This is an editorial of the opinion of Thierry Berger, a graduate of The University of Applied Sciences in Business Administration Zurich, based on his thesis “Bitcoin: How Social Media Influences Private Investors In Their Actions.”
A friend introduced me to the basics of Bitcoin years ago. I couldn’t believe my eyes when I looked at the price increase in the last few years after our conversation and I wondered: Is this alternative currency going to continue to increase in value, or is it a huge Ponzi scheme that will soon collapse in on itself. ?
I started reading up on the topic and quickly realized that Twitter influencers often play on the emotions of their audience – with fear and greed, to name the most common. I can hardly believe some of the exaggerated posts, and yet they appeal to me.
It is clear to me that social media has influenced private individuals in their actions when it comes to Bitcoin. In my studies, I learned about many theories and models of media psychology, which I can apply to the Bitcoin market and can help others do the same.
Media Psychology Concepts And Bitcoin Twitter
The uses-and-gratifications theory assumes that recipients choose the medium that best satisfies their needs. Depending on the medium, a person is looking for information, entertainment, personal identity (strengthening one’s own values) or integration and social interaction (exchange with like-minded people). For me, I immediately mixed the four motives.
The concept of involvement, which suggests that a recipient can still be involved in the content of an article even days after reading it, if that person is directly affected by the developments or views represented. However, this does not mean that attitudes can be permanently changed. The more involved a person is in the judgment on a subject, the less he is influenced by persuasion from other opinions. The interplay between the emotions of greed and fear and the resulting experienced stress diminishes over time and with experience.
Around me, everyone, without exception, testifies to this phenomenon. After your first bitcoin purchase, for example, you are easily influenced. The more time you deal with the matter, the stronger your opinion becomes. You can accept price distortions more easily and, in the meantime, see the incentive to buy sats at a lower price.
Staying mindful of why you’re on Bitcoin Twitter in the first place, and how the content there affects you, will help you navigate it.
How To Manage Bitcoin Twitter
The huge price gains are, in my opinion, the strongest narrative that attracts retail investors to the bitcoin market. The most common type of posts I see on Bitcoin Twitter are positive price forecasts. This generates clicks, has the potential to trigger fear of missing out (FOMO) and entices private investors to make immediate purchases.
How strongly an individual reacts to information with a positive connotation, or to information with a negative connotation in a period of rapid price decay, and whether an action results from it, ultimately depends on motives and experienced emotions of a recipient, as well as the nature of the influencers consumed. But the inherent human nature of being guided by emotions means that new investors can pay the highest prices at the end of an upswing and sell these positions at losses when the prices are right, out of fear. in a total collapse. This is why anyone entering the Bitcoin space in this way needs to keep in mind the psychological factors at play.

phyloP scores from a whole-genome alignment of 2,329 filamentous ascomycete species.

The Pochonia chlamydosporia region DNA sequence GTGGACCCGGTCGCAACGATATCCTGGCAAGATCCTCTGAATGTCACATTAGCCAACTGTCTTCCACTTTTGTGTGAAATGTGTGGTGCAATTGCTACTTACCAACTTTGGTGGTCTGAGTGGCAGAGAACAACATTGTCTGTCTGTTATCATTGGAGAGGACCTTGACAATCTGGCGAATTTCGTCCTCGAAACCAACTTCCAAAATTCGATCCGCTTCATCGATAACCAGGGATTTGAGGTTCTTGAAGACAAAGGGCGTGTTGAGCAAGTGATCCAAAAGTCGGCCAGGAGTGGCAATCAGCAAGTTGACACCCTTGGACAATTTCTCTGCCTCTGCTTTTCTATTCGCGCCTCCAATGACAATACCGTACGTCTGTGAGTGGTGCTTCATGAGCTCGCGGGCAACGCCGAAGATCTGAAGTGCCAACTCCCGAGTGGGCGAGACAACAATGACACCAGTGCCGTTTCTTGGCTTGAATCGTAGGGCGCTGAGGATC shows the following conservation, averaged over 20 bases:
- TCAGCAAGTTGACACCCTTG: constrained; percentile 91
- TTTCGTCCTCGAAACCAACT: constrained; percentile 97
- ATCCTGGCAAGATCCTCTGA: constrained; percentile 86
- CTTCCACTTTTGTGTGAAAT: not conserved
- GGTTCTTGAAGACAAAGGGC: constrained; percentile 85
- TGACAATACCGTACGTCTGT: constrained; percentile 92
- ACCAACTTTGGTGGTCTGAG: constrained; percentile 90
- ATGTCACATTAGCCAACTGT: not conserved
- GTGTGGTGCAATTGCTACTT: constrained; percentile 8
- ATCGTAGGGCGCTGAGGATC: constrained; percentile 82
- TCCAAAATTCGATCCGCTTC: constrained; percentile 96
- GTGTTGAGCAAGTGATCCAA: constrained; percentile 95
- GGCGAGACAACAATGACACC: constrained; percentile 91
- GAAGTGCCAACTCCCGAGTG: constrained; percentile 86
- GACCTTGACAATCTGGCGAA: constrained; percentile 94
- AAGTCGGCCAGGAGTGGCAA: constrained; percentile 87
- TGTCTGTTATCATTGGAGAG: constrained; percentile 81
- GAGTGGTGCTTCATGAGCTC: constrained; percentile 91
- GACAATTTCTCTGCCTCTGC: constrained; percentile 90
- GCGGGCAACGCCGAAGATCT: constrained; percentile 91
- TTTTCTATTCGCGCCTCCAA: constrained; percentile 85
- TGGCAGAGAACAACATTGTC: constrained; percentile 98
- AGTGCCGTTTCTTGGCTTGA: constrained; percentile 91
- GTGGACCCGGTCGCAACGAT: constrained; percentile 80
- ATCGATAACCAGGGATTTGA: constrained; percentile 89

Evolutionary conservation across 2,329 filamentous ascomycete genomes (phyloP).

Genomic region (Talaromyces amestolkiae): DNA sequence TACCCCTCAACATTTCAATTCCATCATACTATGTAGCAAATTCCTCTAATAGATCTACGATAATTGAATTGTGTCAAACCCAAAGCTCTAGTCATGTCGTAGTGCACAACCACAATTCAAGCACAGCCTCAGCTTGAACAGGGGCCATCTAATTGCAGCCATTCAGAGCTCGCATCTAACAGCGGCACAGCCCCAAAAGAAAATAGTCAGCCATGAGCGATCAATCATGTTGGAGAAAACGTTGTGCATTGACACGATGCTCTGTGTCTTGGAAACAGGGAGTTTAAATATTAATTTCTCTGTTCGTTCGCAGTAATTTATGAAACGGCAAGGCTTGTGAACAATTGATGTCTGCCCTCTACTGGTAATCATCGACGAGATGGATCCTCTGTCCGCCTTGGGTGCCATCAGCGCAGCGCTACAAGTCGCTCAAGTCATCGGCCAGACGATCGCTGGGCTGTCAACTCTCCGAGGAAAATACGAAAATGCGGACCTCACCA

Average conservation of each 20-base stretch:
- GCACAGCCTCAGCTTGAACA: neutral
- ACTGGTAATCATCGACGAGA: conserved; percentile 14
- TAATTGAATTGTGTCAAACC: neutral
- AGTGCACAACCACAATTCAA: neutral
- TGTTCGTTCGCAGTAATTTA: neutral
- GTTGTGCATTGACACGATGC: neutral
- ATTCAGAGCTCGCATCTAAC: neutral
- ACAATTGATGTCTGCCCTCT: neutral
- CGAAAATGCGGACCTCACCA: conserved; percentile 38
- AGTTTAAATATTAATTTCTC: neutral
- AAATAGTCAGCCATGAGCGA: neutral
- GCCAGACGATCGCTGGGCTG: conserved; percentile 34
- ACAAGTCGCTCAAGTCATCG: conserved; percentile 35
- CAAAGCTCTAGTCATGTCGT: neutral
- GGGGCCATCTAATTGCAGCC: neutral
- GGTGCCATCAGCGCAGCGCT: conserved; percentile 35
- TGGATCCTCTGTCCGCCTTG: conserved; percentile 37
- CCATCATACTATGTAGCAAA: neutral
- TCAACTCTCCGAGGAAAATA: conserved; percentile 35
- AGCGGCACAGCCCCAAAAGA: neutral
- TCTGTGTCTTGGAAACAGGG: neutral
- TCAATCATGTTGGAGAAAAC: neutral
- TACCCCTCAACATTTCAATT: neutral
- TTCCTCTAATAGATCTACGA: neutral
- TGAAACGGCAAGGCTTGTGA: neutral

One suggestion I have is to stay mentally strong. When a person’s investment goes into the red, their mood usually drops. But losses and gains don’t happen if you don’t cash out. But I think four out of five people don’t hold it, emotionally. That’s where you have to be tough as nails. There is an old wisdom that every private investor should learn: You can’t have two things, the top and the bottom. “Just doing nothing” historically works best in a market that rises in the medium to long term.
Another valuable lesson for me was the realization that, in today’s globally connected world, it has become increasingly difficult to separate clickbaiters and scammers from valuable content with strong communities. This means that someone who wants to learn about Bitcoin through Twitter must first do the work of “separating the junk from the good sources” in their own research. An investment should not be made based on just one opinion or source.
Manipulation Through Media
Manipulation by the media is by no means a new phenomenon and the history of the media shows that it can hardly be eliminated by regulation.
But social media accelerates the impact of contributions and expands spheres of influence, which accentuates the problem. My goal is to encourage critical engagement with the media, even knowing that, globally, this is a difficult endeavor. After all, the ability to critically examine the media and one’s own emotional reactions can be a great benefit in all areas of life.
This is a guest post by Thierry Berger. The opinions expressed are their own and do not necessarily reflect those of BTC Inc or Bitcoin Magazine.